Judges make rulings based on the facts before them, and the government will legislate through parliament if it feels laws need to be changed, he said.
On Monday, three days after the decision, state prosecutors announced they were taking the case to the Court of Appeal in the hope that the original convictions would be upheld.
Government lawyers first brought the case to court in 2012, following tip-offs from whistle-blowers that church funds had gone missing. They successfully secured convictions in 2015.
The High Court did not overturn the conviction, but ruled to reduce the six defendants’ jail terms – citing a legal technicality – in a split decision. Two of the three judges said they had been erroneously charged with the most aggravated form of criminal breach of trust. Kong’s sentence of eight years was cut to three and a half years.
On the public’s reaction, Tan, the law professor, said there was a “failure to first understand” why the High Court reduced the punishment.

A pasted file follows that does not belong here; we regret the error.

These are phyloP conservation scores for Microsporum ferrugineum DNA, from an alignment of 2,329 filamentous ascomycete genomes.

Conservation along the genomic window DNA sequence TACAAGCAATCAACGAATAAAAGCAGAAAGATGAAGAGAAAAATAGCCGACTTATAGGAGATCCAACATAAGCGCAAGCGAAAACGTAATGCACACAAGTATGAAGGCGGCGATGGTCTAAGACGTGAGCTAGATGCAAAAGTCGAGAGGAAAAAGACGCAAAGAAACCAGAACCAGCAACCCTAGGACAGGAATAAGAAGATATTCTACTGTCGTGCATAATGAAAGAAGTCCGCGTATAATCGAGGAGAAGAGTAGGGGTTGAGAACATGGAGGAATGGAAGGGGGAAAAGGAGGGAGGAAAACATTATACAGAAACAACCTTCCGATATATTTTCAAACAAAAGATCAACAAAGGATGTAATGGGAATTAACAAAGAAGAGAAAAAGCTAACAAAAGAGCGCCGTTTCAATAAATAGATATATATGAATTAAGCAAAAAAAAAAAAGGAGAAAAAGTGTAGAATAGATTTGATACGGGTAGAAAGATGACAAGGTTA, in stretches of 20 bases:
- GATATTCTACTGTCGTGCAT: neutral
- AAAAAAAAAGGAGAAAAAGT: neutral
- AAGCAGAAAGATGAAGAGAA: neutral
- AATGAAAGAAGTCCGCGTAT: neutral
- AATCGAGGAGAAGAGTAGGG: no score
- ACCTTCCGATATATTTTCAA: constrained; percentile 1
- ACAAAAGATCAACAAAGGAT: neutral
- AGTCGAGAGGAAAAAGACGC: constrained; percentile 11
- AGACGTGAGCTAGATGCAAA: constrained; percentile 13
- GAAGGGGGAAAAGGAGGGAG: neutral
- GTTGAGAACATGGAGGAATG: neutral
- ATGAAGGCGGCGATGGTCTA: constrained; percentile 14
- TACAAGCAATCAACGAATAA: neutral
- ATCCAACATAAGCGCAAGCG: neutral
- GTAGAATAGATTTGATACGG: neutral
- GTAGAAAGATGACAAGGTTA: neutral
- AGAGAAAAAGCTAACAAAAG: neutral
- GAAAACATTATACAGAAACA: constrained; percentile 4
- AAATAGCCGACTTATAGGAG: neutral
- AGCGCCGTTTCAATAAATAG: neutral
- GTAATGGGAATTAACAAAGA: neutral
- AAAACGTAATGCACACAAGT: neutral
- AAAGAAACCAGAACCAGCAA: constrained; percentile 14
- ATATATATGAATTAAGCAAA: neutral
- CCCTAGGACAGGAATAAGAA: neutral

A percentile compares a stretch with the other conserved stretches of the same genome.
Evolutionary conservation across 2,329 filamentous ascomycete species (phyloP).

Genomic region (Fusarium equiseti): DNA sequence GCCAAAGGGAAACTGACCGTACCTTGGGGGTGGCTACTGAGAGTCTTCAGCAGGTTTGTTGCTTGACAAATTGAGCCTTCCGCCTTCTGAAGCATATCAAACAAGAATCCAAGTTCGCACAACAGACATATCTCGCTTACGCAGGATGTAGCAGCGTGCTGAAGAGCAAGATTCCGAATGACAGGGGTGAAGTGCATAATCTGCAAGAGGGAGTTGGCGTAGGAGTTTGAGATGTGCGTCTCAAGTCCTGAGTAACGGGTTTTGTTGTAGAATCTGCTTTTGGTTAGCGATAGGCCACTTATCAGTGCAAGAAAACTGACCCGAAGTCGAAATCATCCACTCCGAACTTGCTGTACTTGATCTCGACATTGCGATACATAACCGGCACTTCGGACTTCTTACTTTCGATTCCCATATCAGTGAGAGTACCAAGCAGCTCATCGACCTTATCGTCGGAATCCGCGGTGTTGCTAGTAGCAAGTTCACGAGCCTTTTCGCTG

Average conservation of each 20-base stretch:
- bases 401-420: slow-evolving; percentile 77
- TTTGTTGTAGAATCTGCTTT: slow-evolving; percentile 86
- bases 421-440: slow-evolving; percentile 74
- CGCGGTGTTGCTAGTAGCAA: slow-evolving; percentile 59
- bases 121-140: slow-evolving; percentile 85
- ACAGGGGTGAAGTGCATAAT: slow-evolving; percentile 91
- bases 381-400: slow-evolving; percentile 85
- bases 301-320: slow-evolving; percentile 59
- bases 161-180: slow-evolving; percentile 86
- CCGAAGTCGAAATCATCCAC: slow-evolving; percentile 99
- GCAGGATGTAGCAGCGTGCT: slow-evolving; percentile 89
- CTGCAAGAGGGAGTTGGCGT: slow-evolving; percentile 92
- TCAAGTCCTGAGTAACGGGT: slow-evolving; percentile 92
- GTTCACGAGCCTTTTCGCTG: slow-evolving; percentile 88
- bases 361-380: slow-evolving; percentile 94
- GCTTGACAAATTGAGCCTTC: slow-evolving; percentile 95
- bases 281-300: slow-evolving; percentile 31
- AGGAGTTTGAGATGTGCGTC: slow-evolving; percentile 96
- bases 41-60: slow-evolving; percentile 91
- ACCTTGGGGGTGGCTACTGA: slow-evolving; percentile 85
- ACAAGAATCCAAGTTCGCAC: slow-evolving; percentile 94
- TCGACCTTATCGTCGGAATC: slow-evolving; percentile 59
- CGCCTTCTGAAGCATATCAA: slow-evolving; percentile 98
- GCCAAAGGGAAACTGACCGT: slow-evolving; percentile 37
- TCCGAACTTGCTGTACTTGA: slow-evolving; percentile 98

“The public reaction would have been more measured had there been the effort to appreciate the court’s reasoning,” he said.
Shanmugam’s reaction and the Attorney-General’s Chambers’ (AGC) quick decision to refer the case to the Court of Appeal signalled “that the government and the AGC were on top of things and would pursue the case all the way to the apex court”.
Members of the church who declined to be named said they were weary of the public scrutiny aimed its leaders, but remained convinced that Kong and his associates were well-intentioned when they diverted the funds.
Initially, S$24 million in church funds earmarked for a new church building was siphoned into a fake bond scheme. Later, S$26 million was misappropriated to cover up the original act.
During initial court proceedings at the State Court – Singapore’s court of first instance – prosecutors detailed how funds had been earmarked to market Ho’s career “in line with Shakira’s marketing budget and less than the budget for Beyonce”.